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Rawmarsh Hill

My mother remembered her parents always shopping in Parkgate on Saturdays and didn’t understand why until she realised that many of her father’s aunts, uncles and other relations still lived in Parkgate.

George died in 1879 in Holly Bush Street, Parkgate.

ROTHERHAM AND MASBRO ADVERTISER, SATURDAY, APRIL 19, 1879

ROWBOTTOM. – April 12, at Rawmarsh, Mr. George Rowbottom, aged 60.

holly-bush-street-rawmarsh-24-06-07-10

Holly Bush Street

George’s wife, Elizabeth died in 1886 on Rawmarsh Hill.

THE ROTHERHAM ADVERTISER, SATURDAY, OCTOBER 9, 1886.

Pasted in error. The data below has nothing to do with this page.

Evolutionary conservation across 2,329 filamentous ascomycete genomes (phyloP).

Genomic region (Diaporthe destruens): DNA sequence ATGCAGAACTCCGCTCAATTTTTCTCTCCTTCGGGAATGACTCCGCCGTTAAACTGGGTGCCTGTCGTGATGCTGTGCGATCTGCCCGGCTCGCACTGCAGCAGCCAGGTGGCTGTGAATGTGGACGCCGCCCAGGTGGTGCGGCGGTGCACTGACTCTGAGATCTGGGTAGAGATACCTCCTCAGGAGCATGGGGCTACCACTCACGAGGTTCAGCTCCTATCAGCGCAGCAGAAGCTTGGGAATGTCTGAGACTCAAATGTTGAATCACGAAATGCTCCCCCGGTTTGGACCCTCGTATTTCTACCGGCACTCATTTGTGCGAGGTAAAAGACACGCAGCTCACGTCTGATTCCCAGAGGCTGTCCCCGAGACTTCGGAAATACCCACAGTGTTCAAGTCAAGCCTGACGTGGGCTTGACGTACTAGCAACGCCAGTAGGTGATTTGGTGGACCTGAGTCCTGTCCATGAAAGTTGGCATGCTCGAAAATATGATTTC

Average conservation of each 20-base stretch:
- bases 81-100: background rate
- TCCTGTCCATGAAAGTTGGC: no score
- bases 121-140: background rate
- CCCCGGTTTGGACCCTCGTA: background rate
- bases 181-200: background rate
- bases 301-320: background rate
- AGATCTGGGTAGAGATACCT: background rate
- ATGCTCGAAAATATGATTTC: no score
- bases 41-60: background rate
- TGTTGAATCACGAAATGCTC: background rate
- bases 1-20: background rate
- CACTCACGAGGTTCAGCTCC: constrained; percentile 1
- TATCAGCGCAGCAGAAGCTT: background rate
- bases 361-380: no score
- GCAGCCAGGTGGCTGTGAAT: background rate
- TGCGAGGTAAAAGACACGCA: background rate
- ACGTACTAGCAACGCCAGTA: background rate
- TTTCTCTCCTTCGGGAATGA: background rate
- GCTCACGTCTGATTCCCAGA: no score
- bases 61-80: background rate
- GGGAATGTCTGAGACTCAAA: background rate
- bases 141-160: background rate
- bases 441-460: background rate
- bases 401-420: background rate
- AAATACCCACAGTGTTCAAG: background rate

ROWBOTTOM. – October 5th, at Rawmarsh hill, Elizabeth, widow of George Rowbottom, aged 67.

Albert died in 1909 in Goosebutt Street, Parkgate and his wife Charlotte died in the Almshouses on Dale Road, Rawmarsh in 1919.

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Rawmarsh High Street Cemetery

George, Elizabeth, Albert and Charlotte are all buried in the High Street Cemetery in Rawmarsh, Rotherham.

It is of interest to note that the names ‘Rowbottom’ and ‘Rowbotham are interchangeable and are essentially one and the same. Other variations include Robottham, Robottom, Roebottom and Rewbottom. It is thought to be of Anglo-Saxon origin and is either a topographical name from a residence in an overgrown valley or a locational name from some lost, minor or unrecorded place believed to have been situated in the Staffordshire/Lancashire regions. Another theory is that Rowbottom is an English occupational last name of old Scottish origins. One thing I know for sure is that my grandfather didn’t stand for any of the crude variations of the name!